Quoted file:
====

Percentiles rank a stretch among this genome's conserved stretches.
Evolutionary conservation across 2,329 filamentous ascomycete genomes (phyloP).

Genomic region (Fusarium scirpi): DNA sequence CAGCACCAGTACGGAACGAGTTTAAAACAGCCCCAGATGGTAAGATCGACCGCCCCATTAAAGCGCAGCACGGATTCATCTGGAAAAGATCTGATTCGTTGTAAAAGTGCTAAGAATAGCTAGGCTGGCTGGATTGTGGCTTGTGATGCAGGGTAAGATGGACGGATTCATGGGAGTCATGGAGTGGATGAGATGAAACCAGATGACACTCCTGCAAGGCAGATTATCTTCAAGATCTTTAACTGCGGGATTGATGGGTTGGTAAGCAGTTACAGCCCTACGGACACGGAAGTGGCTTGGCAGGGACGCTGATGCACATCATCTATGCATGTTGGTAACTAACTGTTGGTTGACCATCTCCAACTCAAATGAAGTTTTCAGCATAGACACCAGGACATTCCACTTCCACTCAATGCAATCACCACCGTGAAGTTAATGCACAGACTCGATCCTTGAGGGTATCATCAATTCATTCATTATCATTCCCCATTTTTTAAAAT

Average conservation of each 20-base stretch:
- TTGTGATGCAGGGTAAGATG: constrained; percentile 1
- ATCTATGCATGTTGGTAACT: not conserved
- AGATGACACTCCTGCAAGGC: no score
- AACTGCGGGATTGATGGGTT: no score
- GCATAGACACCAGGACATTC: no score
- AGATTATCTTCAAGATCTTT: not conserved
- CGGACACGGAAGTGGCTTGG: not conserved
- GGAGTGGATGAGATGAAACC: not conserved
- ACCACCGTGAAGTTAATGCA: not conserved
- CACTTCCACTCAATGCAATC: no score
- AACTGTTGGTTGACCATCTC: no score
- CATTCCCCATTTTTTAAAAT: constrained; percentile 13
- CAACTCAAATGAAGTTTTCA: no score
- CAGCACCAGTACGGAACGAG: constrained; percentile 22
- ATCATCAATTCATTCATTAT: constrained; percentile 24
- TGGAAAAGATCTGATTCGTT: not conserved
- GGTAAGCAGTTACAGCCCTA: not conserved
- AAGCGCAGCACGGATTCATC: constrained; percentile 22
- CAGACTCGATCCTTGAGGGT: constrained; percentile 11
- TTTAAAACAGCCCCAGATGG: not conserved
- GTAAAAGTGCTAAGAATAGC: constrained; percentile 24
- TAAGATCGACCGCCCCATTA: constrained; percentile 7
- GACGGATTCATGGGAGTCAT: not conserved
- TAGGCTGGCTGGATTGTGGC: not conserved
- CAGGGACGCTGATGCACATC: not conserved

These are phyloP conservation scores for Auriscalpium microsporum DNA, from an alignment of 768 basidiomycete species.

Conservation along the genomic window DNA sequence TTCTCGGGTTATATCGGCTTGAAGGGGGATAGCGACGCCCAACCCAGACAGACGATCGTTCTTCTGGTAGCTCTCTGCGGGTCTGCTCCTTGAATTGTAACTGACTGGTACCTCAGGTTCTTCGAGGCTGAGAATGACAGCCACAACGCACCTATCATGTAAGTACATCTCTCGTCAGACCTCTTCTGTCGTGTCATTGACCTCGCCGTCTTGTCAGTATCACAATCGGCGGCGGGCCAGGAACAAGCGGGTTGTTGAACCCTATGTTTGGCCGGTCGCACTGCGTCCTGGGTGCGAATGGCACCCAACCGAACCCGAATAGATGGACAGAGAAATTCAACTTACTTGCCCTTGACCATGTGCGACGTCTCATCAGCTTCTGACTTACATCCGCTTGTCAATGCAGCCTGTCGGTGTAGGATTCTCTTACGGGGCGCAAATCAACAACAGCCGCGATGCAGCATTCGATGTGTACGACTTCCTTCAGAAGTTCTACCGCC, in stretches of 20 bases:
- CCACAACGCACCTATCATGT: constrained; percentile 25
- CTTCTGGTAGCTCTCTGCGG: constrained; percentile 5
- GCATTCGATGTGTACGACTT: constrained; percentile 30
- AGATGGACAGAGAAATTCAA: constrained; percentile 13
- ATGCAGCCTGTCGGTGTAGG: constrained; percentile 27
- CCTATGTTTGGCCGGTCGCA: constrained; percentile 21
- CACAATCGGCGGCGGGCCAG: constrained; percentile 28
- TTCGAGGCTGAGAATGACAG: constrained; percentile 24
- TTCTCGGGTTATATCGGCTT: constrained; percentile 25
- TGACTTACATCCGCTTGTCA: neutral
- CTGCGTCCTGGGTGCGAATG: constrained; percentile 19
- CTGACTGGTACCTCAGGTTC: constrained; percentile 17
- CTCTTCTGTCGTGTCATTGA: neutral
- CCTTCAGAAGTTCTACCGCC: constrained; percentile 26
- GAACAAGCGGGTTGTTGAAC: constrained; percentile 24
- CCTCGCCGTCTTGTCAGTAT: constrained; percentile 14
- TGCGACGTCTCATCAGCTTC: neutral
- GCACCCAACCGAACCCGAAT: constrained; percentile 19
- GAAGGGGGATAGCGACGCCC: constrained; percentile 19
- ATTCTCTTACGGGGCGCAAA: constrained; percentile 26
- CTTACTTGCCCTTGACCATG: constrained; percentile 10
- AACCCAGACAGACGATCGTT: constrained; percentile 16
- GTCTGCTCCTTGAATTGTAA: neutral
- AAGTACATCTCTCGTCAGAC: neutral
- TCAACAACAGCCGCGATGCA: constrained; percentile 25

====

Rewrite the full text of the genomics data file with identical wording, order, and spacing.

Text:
Percentiles rank a stretch among this genome's conserved stretches.
Evolutionary conservation across 2,329 filamentous ascomycete genomes (phyloP).

Genomic region (Fusarium scirpi): DNA sequence CAGCACCAGTACGGAACGAGTTTAAAACAGCCCCAGATGGTAAGATCGACCGCCCCATTAAAGCGCAGCACGGATTCATCTGGAAAAGATCTGATTCGTTGTAAAAGTGCTAAGAATAGCTAGGCTGGCTGGATTGTGGCTTGTGATGCAGGGTAAGATGGACGGATTCATGGGAGTCATGGAGTGGATGAGATGAAACCAGATGACACTCCTGCAAGGCAGATTATCTTCAAGATCTTTAACTGCGGGATTGATGGGTTGGTAAGCAGTTACAGCCCTACGGACACGGAAGTGGCTTGGCAGGGACGCTGATGCACATCATCTATGCATGTTGGTAACTAACTGTTGGTTGACCATCTCCAACTCAAATGAAGTTTTCAGCATAGACACCAGGACATTCCACTTCCACTCAATGCAATCACCACCGTGAAGTTAATGCACAGACTCGATCCTTGAGGGTATCATCAATTCATTCATTATCATTCCCCATTTTTTAAAAT

Average conservation of each 20-base stretch:
- TTGTGATGCAGGGTAAGATG: constrained; percentile 1
- ATCTATGCATGTTGGTAACT: not conserved
- AGATGACACTCCTGCAAGGC: no score
- AACTGCGGGATTGATGGGTT: no score
- GCATAGACACCAGGACATTC: no score
- AGATTATCTTCAAGATCTTT: not conserved
- CGGACACGGAAGTGGCTTGG: not conserved
- GGAGTGGATGAGATGAAACC: not conserved
- ACCACCGTGAAGTTAATGCA: not conserved
- CACTTCCACTCAATGCAATC: no score
- AACTGTTGGTTGACCATCTC: no score
- CATTCCCCATTTTTTAAAAT: constrained; percentile 13
- CAACTCAAATGAAGTTTTCA: no score
- CAGCACCAGTACGGAACGAG: constrained; percentile 22
- ATCATCAATTCATTCATTAT: constrained; percentile 24
- TGGAAAAGATCTGATTCGTT: not conserved
- GGTAAGCAGTTACAGCCCTA: not conserved
- AAGCGCAGCACGGATTCATC: constrained; percentile 22
- CAGACTCGATCCTTGAGGGT: constrained; percentile 11
- TTTAAAACAGCCCCAGATGG: not conserved
- GTAAAAGTGCTAAGAATAGC: constrained; percentile 24
- TAAGATCGACCGCCCCATTA: constrained; percentile 7
- GACGGATTCATGGGAGTCAT: not conserved
- TAGGCTGGCTGGATTGTGGC: not conserved
- CAGGGACGCTGATGCACATC: not conserved

These are phyloP conservation scores for Auriscalpium microsporum DNA, from an alignment of 768 basidiomycete species.

Conservation along the genomic window DNA sequence TTCTCGGGTTATATCGGCTTGAAGGGGGATAGCGACGCCCAACCCAGACAGACGATCGTTCTTCTGGTAGCTCTCTGCGGGTCTGCTCCTTGAATTGTAACTGACTGGTACCTCAGGTTCTTCGAGGCTGAGAATGACAGCCACAACGCACCTATCATGTAAGTACATCTCTCGTCAGACCTCTTCTGTCGTGTCATTGACCTCGCCGTCTTGTCAGTATCACAATCGGCGGCGGGCCAGGAACAAGCGGGTTGTTGAACCCTATGTTTGGCCGGTCGCACTGCGTCCTGGGTGCGAATGGCACCCAACCGAACCCGAATAGATGGACAGAGAAATTCAACTTACTTGCCCTTGACCATGTGCGACGTCTCATCAGCTTCTGACTTACATCCGCTTGTCAATGCAGCCTGTCGGTGTAGGATTCTCTTACGGGGCGCAAATCAACAACAGCCGCGATGCAGCATTCGATGTGTACGACTTCCTTCAGAAGTTCTACCGCC, in stretches of 20 bases:
- CCACAACGCACCTATCATGT: constrained; percentile 25
- CTTCTGGTAGCTCTCTGCGG: constrained; percentile 5
- GCATTCGATGTGTACGACTT: constrained; percentile 30
- AGATGGACAGAGAAATTCAA: constrained; percentile 13
- ATGCAGCCTGTCGGTGTAGG: constrained; percentile 27
- CCTATGTTTGGCCGGTCGCA: constrained; percentile 21
- CACAATCGGCGGCGGGCCAG: constrained; percentile 28
- TTCGAGGCTGAGAATGACAG: constrained; percentile 24
- TTCTCGGGTTATATCGGCTT: constrained; percentile 25
- TGACTTACATCCGCTTGTCA: neutral
- CTGCGTCCTGGGTGCGAATG: constrained; percentile 19
- CTGACTGGTACCTCAGGTTC: constrained; percentile 17
- CTCTTCTGTCGTGTCATTGA: neutral
- CCTTCAGAAGTTCTACCGCC: constrained; percentile 26
- GAACAAGCGGGTTGTTGAAC: constrained; percentile 24
- CCTCGCCGTCTTGTCAGTAT: constrained; percentile 14
- TGCGACGTCTCATCAGCTTC: neutral
- GCACCCAACCGAACCCGAAT: constrained; percentile 19
- GAAGGGGGATAGCGACGCCC: constrained; percentile 19
- ATTCTCTTACGGGGCGCAAA: constrained; percentile 26
- CTTACTTGCCCTTGACCATG: constrained; percentile 10
- AACCCAGACAGACGATCGTT: constrained; percentile 16
- GTCTGCTCCTTGAATTGTAA: neutral
- AAGTACATCTCTCGTCAGAC: neutral
- TCAACAACAGCCGCGATGCA: constrained; percentile 25